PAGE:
IDPH has cited and fined Victorian Village Health & Wellness nursing home in Homer Glen after a resident there developed a pressure ulcer on her heel from her orthotic boot.
“Pressure ulcers” are commonly referred to as bed sores because they frequently develop on persons who are unable to get out of bed and are caused by pressure from the weight of the body against the bony prominences. This is why some of the most common parts of the body for bed sores to develop are the buttocks, hips, sacrum, and heels.
However, pressure from the weight of the body is not the only way that pressure ulcers can develop. One common way for bed sores to develop is pressure against the body from medical devices and equipment such as casts, catheters, immobilizers. The risk associated with the use of these devices is well-known in long-term care industry and should be addressed in the care planning process. The risk from these devices can be mitigated by frequent skin inspections; checking the device for fit, condition, and positioning; and obtaining doctor orders permitting removal when appropriate.
The resident at issue was admitted to the nursing home for rehabilitation after suffering a fall at home. One of the complications that she had as a result of the surgery was that she had a drop foot on one side for which she was given an orthotic boot to wear. On admission to the nursing home, she underwent a full skin inspection and there were no pressure ulcers.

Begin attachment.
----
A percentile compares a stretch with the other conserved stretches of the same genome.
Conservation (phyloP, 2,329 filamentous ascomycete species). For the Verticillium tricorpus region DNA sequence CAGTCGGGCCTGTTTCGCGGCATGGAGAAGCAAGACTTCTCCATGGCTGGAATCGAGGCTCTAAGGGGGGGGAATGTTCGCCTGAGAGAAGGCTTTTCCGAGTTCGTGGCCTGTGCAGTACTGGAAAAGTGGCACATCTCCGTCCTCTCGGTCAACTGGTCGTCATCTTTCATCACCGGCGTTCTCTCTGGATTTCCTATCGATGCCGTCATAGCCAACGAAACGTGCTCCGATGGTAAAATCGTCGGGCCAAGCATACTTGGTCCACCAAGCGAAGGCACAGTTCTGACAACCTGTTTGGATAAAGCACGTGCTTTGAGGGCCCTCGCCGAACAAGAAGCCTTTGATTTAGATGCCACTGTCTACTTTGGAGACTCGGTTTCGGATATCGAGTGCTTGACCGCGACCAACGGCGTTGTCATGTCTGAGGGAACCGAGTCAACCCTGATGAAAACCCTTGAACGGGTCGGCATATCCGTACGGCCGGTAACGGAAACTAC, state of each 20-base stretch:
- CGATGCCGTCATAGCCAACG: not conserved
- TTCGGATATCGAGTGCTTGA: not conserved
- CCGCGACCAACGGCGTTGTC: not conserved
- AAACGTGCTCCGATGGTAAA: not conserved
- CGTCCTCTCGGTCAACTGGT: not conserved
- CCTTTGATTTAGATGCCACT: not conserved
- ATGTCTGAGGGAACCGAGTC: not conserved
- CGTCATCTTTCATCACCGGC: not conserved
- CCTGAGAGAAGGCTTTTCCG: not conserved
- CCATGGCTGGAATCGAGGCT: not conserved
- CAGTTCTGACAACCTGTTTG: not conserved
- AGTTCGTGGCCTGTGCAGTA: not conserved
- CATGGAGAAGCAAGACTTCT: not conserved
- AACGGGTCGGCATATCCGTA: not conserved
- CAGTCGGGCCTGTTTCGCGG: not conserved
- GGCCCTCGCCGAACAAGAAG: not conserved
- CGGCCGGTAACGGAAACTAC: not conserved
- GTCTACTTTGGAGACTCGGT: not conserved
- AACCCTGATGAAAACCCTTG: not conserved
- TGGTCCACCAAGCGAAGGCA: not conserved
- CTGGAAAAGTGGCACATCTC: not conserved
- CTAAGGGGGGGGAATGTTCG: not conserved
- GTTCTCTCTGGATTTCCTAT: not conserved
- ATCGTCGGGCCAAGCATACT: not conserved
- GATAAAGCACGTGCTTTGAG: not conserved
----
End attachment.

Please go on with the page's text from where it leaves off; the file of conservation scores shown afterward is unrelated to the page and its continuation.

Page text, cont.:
After being admitted to the nursing home, she would periodically complain of a burning sensation in the heel. However, no one would take the boot off to inspect the underlying skin or the condition of the boot; they would simply loosen the boot for a period of time. Further, no one notified the doctor that the resident was complaining of a burning sensation in the heel.
The pressure ulcer was not discovered until the resident had been admitted to the nursing home for about 10 days, at which point a staff member removed it to clean the foot. At this point, the wound was considered an unstageable pressure ulcer which is by definition at least a Stage 3 or possibly a Stage 4 pressure ulcer. According to the citation, the wound had extended up to the Achilles tendon of the resident.
Why did the resident develop the pressure ulcer? Inspection of the boot revealed that even though it was lined, a portion of the lining had worn away so that the heel of the resident was laying directly on the frame of the boot. This is exactly the kind of thing that causes pressure ulcers to develop with the use of medical devices and equipment – prolonged pressure from an inadequately padded device.
What should the nursing home have done? For starters, the regular inspections of the skin and the device were not done. Had the boot been removed and the condition of the skin and the boot been observed, the relationship between the resident’s complaints about a burning sensation in her heel would have been readily apparent. Beyond that, the frequent appearance of a burning sensation in the heel also should have resulted in physician notification. This was not done.
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